"At seven years old, making other people happy was my passion. So I could build upon that and help others using that," she said.
Grace Callwood was only seven years old when she received a shocking diagnosis: Stage IV non-Hodgkin's lymphoma, which develops when cancer of the lymphatic system has spread to other areas of the body. "I was the type of kid that never liked to miss school or anything, but we had to go to the doctors," she recalled to PEOPLE. "I had no idea what cancer was or really what it meant until I had it. Then, I just knew that my life had changed completely."
Callwood reveals that while she was in the hospital, she noticed several other kids who were sick. But many, according to her, lacked a proper support system. She decided to change that.
As her first kind act, she gave two young girls who had lost their house in a fire her brand-new back-to-school clothes. "All I could think about was how I related to those two little girls, just in that we had both entered life-changing situations," Callwood said, adding, "I had become a critically ill child, and they had become homeless within an instant." This random act of kindness would lead her to found the We Cancerve Movement, a nonprofit group she made to serve marginalized young people.
She has also raised and donated $300,000 to nine pediatric oncology facilities and has collected nearly $500,000 in donations. "Happiness has always been a huge thing for me," Callwood said. "I like making people happy and seeing other people happy. Everyone talks about finding your passion and building from there. And at seven years old, making other people happy was my passion. So I could build upon that and help others using that," she added.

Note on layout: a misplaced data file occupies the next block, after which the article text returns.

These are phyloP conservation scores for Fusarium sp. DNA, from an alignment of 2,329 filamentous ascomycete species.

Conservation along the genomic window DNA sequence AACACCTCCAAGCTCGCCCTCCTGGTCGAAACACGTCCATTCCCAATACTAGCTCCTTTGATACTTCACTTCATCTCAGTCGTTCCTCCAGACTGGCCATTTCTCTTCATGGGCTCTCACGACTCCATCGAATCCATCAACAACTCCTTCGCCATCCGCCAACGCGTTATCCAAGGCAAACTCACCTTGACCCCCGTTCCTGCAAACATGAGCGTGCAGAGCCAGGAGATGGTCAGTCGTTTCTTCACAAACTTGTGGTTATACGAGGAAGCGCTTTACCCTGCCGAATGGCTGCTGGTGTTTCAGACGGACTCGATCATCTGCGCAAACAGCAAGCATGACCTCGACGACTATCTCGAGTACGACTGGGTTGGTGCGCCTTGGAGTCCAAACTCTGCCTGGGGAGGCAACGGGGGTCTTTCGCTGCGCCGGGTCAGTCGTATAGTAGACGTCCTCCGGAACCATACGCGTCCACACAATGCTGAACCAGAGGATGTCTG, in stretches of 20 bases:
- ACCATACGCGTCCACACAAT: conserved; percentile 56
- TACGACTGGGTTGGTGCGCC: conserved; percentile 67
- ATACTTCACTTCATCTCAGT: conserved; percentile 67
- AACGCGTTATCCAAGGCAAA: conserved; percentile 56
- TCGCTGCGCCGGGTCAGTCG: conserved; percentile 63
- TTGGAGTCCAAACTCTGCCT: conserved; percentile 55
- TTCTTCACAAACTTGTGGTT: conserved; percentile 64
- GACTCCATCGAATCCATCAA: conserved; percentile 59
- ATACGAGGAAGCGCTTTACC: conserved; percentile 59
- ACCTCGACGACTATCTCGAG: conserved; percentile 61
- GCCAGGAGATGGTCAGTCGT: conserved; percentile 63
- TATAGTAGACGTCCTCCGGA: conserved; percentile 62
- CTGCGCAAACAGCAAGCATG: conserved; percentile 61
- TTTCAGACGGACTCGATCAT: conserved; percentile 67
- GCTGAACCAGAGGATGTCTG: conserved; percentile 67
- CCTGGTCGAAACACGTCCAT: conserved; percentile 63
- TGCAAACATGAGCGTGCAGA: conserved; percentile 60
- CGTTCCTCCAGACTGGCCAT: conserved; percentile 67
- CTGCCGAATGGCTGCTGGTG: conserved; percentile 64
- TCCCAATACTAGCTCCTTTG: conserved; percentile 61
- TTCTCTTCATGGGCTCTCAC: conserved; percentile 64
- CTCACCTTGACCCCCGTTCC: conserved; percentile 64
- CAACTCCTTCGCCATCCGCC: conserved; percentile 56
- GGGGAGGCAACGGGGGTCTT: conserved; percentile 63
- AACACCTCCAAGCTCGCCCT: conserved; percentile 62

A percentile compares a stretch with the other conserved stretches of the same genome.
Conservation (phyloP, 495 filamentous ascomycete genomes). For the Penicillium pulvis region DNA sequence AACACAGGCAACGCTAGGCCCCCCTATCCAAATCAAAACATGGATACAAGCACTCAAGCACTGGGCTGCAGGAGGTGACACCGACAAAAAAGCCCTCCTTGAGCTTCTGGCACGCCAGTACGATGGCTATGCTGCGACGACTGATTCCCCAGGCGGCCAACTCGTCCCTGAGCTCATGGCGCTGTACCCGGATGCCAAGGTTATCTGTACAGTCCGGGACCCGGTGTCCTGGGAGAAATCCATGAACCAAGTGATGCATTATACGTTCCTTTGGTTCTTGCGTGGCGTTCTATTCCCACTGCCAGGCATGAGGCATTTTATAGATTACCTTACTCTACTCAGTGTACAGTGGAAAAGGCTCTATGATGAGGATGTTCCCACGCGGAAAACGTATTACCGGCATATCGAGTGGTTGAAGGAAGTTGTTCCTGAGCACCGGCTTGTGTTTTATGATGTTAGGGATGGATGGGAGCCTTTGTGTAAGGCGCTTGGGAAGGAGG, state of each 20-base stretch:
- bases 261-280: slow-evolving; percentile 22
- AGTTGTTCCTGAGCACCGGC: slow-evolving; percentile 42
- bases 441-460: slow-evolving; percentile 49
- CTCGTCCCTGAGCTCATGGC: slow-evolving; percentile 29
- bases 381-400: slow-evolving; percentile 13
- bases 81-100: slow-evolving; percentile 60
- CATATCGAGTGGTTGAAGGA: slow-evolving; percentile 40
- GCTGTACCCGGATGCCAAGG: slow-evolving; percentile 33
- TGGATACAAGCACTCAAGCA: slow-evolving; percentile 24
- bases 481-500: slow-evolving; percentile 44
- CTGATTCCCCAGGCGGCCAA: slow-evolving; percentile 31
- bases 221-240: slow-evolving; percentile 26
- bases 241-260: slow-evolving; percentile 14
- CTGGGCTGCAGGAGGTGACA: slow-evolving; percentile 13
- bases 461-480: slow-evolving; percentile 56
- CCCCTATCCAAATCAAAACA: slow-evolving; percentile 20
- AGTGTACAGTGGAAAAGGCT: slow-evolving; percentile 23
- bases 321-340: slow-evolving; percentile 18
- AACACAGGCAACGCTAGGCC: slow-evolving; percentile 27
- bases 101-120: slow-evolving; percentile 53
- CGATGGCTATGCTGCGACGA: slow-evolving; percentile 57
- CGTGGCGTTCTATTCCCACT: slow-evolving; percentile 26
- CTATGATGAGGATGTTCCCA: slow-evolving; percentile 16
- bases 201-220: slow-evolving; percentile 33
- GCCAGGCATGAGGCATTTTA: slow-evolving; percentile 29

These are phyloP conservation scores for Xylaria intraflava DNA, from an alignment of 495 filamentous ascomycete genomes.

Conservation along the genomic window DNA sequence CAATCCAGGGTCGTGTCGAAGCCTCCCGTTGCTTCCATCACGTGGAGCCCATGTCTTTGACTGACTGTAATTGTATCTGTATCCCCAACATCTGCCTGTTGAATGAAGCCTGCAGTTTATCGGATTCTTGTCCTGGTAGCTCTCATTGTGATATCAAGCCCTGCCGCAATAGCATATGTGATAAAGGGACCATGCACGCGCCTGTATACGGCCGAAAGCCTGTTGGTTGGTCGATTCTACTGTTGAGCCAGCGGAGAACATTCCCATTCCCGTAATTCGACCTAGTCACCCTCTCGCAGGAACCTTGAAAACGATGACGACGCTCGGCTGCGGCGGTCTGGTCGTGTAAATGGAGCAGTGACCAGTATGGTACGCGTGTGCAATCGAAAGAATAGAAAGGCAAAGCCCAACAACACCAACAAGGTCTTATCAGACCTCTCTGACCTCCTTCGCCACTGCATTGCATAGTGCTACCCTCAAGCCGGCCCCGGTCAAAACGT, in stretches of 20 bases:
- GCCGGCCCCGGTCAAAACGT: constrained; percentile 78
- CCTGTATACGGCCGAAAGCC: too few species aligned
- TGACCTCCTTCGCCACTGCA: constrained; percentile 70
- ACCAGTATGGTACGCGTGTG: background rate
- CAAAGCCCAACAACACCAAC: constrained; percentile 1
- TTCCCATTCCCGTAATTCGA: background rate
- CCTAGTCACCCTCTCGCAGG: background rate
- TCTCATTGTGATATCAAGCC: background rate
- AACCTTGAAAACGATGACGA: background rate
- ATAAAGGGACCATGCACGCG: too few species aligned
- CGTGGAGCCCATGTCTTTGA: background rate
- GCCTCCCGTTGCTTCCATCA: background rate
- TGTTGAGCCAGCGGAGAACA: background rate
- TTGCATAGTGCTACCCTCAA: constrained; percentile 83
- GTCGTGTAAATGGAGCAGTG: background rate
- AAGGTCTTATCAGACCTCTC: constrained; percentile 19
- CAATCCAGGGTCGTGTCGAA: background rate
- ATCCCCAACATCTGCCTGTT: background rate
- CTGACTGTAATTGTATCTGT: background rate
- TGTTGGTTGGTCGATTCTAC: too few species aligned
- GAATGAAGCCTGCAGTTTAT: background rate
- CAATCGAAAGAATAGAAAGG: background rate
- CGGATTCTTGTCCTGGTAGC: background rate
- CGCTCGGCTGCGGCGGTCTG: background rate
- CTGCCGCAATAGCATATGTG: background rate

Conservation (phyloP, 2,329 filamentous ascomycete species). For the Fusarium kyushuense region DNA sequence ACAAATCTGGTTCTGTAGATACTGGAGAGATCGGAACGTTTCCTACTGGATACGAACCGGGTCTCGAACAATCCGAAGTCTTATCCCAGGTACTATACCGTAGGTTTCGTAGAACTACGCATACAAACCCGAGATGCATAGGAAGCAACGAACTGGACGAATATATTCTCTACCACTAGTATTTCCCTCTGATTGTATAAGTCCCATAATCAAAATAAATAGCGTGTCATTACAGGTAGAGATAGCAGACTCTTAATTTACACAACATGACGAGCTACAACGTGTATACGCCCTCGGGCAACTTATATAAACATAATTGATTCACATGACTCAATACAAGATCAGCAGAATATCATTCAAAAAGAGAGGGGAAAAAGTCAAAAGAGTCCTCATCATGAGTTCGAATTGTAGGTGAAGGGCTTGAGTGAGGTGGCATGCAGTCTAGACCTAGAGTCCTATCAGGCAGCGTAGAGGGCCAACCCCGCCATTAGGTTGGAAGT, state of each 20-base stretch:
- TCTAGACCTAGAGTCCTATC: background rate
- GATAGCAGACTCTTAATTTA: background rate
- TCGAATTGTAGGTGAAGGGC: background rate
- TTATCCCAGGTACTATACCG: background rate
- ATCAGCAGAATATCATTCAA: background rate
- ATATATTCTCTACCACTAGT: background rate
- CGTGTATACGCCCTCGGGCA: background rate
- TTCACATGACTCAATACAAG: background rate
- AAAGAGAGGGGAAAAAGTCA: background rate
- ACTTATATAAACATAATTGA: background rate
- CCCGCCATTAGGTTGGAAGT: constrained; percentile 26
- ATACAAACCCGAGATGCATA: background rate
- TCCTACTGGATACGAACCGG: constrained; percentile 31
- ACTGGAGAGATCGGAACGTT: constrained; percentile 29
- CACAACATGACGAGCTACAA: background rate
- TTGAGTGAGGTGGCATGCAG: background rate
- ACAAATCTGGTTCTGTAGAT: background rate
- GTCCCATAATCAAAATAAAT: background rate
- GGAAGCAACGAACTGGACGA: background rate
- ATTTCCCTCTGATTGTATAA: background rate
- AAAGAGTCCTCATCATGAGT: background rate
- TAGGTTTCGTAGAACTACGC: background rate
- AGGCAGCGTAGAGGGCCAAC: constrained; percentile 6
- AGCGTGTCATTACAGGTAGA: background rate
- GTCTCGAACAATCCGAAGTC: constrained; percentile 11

In 2015, Callwood established, Camp Happy, in her native state as a free day camp for homeless children during the summer. Three programs for transitional housing for homeless families were subsequently developed. By 2020, that initiative had been extended to include kids attending Title I schools and foster care group homes. Callwood also unveiled an entirely virtual version of Camp Happy, which benefits kids all over the globe and a free full-service boutique that offers shoes, clothes, and jewelry for teen girls living in foster care groups.
However, some of Callwood's well-known initiatives had to be altered in recent years as a result of the COVID-19 pandemic. She nonetheless changed, engaging with underserved communities and foster care group homes to provide one-day programs rather than weekly events. In addition, Callwood will begin her second week of service as a student page at the State House in Annapolis while she waits for college acceptance letters.
She most sincerely hopes that sharing her experience will encourage others to do good. "Every little bit helps," she said. "People donating one time, or giving one thing, or deciding to go to a service project even only for a little while, will make a difference. The impact can be amazing."
Cover Image Source: Facebook | Grace Callwood